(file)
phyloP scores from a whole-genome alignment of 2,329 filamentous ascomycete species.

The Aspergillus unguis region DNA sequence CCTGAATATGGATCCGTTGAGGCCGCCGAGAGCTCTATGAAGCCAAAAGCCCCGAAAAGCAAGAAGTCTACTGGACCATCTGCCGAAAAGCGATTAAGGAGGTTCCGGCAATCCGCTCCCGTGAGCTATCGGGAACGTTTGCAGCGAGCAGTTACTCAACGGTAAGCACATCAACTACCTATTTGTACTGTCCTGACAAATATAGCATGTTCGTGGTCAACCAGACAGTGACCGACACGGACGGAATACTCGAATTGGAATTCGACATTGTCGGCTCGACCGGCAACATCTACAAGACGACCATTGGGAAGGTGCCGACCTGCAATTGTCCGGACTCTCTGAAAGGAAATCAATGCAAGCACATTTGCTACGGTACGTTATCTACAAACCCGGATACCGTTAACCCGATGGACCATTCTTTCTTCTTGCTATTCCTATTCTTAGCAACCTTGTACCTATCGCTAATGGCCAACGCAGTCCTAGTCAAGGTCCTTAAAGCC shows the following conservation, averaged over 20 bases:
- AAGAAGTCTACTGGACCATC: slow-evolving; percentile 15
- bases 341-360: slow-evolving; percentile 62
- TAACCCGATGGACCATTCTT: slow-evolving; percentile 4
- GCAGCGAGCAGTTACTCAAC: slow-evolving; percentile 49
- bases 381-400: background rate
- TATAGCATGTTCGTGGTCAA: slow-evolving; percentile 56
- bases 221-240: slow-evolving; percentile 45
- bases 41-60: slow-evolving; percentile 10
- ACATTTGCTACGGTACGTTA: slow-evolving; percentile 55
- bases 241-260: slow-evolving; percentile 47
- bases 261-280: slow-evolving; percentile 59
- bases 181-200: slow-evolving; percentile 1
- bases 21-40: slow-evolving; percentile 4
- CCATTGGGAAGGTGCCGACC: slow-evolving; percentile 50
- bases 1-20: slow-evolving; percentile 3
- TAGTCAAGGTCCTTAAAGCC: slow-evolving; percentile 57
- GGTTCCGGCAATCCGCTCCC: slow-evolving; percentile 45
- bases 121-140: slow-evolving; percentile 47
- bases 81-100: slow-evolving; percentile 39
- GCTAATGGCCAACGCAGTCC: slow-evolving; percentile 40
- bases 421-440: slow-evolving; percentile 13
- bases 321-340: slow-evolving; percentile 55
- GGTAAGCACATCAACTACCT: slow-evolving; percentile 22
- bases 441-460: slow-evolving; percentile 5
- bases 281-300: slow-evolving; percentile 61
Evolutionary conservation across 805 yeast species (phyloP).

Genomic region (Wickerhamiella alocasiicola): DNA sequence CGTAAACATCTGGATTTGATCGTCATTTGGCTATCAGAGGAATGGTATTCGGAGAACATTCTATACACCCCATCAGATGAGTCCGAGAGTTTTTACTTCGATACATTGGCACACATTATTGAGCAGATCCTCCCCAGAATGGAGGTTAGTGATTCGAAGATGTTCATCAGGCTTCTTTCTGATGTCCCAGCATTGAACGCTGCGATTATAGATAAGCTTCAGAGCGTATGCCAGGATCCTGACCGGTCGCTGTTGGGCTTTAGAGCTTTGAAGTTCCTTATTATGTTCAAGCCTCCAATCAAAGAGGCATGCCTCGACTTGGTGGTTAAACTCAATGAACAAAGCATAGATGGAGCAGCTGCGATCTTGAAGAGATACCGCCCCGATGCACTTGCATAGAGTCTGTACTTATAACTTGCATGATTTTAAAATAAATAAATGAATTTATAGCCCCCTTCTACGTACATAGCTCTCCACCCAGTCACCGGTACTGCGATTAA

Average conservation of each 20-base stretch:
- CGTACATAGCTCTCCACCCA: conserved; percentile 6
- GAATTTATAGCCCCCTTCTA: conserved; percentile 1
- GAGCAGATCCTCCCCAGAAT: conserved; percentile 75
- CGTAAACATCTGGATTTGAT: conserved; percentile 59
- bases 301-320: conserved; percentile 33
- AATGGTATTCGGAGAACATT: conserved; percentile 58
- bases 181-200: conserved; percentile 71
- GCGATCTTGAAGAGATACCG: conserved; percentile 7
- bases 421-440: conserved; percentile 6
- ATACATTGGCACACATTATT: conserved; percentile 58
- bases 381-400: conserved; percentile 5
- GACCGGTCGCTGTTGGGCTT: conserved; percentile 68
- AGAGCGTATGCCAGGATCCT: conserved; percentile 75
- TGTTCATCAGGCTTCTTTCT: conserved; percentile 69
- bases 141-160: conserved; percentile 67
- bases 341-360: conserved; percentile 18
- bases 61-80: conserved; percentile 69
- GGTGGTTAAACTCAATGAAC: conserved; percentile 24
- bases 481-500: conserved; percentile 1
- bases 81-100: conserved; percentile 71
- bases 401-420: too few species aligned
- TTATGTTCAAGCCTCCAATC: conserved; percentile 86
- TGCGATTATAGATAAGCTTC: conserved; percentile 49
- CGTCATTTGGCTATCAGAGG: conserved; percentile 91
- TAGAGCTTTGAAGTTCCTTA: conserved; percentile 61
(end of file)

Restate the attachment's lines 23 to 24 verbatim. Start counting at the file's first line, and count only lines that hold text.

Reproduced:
- bases 421-440: slow-evolving; percentile 13
- bases 321-340: slow-evolving; percentile 55